Opened in 1999, Scotiabank Arena is a place where tradition fills the rafters of one of the NHL’s bedrock franchises. Mementos, photos and various tributes from the Maple Leaf Gardens days (1931-1999) are reminders of the team's hallowed Original Six status.
Toronto has a reputation as one of the more knowledgeable fan bases and they're hungry for success. It’s been more than a half century since the Maple Leafs hoisted the last of their 13 Stanley Cups (1967), but you wouldn’t know it from the consistent support the team receives.
Fans continue to pack Scotiabank Arena year after year. In 2019-20, the Maple Leafs were sixth in the NHL in attendance at 19,301 people per game, according to ESPN. That was good for 102.6 percent capacity for the 18,800-seat venue.
The location in downtown Toronto is also a boost. A plaza outside the arena offers a great spot to congregate and watch the game on video boards if you're unable to score a ticket to get inside. It’s not uncommon for playoff games for the Leafs or the NBA’s Raptors to draw more fans outside the arena than at the game itself.
Along with NBA and NHL action, Scotiabank is an invaluable multi-purpose venue for the city.
Few places make you feel like you’re at a big-time event like the United Center. In the 1990s, Michael Jordan of the Chicago Bulls made this arena on the west side of Chicago the epicenter of the sports world.
The Chicago Blackhawks took the title-winning torch from the Bulls in the next century. Between 2010-2015, the Blackhawks blessed the Windy City with three of the Original Six franchise’s six Stanley Cups.
One of the highlights of attending a Blackhawks game isn’t even the game itself. Fans make sure to get to their seats plenty early to catch Jim Cornelison. The singer’s spine-tingling renditions of the “Star-Spangled Banner” and “O, Canada” are renowned throughout the league.
The venue itself is not in an ideal location with regard to parking or traffic, but ride sharing and a good transportation system in Chicago makes it work.
The building opened in 1994 and is owned 50-50 by the Blackhawks and Bulls. Its acoustics were made specifically to try to recreate the same thunderous noise heard at the old Chicago Stadium (Chicago Stadium’s site is now a parking lot across from United Center).
A 8,600-foot scoreboard was installed in 2019 — the largest in dual-use NBA and NHL venues.
Though the team hasn’t won a playoff series since 2015, Blackhawks fans continue to prove their loyalty. Excluding outdoor games, Chicago has led the NHL in average attendance per game every season since 2008-09. Last season, in 34 games, the Blackhawks averaged 21,441 fans per game.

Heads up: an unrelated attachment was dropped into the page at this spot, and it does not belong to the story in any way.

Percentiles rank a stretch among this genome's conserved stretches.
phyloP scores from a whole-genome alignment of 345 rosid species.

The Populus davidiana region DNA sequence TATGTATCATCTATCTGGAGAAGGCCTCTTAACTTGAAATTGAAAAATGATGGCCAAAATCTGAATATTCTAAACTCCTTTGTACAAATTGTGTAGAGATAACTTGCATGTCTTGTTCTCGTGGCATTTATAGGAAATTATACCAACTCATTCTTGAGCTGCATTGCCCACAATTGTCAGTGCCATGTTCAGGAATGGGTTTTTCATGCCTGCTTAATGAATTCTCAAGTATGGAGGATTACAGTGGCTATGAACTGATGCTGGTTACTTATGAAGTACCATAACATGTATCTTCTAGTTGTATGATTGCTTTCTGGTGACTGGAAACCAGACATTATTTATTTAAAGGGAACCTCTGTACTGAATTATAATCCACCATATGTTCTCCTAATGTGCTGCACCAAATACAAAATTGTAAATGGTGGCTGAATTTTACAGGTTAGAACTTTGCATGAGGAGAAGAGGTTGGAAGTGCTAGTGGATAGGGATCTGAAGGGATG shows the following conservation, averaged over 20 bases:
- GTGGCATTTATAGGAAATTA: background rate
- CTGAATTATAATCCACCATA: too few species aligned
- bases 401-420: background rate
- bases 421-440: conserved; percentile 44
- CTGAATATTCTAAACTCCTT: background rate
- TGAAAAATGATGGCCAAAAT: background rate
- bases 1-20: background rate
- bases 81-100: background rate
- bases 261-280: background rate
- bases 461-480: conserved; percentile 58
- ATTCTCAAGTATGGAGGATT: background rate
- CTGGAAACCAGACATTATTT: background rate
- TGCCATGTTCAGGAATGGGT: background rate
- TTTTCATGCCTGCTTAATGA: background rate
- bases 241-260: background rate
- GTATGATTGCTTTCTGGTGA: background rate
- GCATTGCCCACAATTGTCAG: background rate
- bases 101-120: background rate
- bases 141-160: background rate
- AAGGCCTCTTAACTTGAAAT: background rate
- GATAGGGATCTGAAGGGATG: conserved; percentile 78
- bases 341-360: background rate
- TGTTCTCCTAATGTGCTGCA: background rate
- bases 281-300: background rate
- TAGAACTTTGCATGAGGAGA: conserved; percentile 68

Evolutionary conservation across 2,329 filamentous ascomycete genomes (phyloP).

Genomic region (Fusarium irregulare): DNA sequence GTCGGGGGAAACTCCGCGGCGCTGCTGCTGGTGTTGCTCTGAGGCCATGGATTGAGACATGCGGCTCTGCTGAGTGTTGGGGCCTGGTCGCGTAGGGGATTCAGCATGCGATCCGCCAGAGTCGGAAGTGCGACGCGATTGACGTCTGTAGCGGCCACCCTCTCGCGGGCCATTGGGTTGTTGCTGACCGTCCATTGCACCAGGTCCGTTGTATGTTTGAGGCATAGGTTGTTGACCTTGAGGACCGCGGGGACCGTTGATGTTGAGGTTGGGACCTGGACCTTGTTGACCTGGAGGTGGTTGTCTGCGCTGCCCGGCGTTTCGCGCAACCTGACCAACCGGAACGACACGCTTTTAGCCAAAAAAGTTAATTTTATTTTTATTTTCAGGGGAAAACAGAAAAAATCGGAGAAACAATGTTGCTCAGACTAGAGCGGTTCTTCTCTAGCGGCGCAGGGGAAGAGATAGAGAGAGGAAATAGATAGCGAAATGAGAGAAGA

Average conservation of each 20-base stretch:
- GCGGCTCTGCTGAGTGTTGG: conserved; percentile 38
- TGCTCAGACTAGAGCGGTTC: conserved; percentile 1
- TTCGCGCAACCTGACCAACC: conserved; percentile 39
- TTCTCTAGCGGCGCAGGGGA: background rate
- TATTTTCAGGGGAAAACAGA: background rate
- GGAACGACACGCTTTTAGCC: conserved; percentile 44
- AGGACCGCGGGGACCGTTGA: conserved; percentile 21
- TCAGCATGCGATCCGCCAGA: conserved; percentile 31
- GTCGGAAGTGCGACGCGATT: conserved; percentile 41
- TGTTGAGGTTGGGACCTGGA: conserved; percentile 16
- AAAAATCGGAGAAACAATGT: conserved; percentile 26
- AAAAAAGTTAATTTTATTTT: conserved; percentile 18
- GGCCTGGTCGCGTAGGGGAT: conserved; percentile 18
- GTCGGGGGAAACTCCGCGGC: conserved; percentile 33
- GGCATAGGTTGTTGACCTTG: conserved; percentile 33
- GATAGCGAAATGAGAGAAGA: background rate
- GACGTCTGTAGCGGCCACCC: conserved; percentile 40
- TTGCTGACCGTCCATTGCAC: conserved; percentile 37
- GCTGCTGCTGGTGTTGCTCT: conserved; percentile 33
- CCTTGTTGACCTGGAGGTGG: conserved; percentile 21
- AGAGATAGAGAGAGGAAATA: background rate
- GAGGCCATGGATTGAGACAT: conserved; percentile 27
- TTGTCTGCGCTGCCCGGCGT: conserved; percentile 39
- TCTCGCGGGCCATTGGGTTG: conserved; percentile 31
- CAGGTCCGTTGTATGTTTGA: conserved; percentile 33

Standing room only tickets are common at United Center. It was packed to an average of 108.7 percent capacity in 2019-20, only behind Dallas at 113 percent.
Several arenas around the league have risen since the Bell Centre went up in downtown Montreal in 1996, but it continues to stand as one of the NHL’s premier venues.
The Bell Centre boasts a capacity of 21,288, which tops the NHL. The spirit of the old Montreal Forum still shines through, just now in more cavernous surroundings. The siren that signals the end of each period instead of a more common horn is a cool throwback touch.
The storied franchise hasn’t made it past the second round of the Stanly Cup Playoffs in six years and hasn't made a Stanley Cup Final appearance since 1993, when the Canadiens topped the Los Angeles Kings in five games, but the rabid support won’t stop.
Montreal was second in the NHL in attendance in 2019-20 at 21,085, coming in just shy of Chicago's 21,441. The two have been Nos. 1 and 2 in attendance every year since the 2014-15 season, suggesting you won’t be able to convince Canadiens' loyalists that their 25th Stanley Cup won’t come anytime soon.
The Bell Centre grandstands are sloped more than most NHL arenas to allow for some of the league’s best sightlines. Renovations have been made throughout the arena's existence, including a new scoreboard being installed prior to the 2008-2009 season.
Laser lights and capabilities to project visuals onto the ice make for entertaining pregame introductions as chants of “Go Habs, go!” permeate.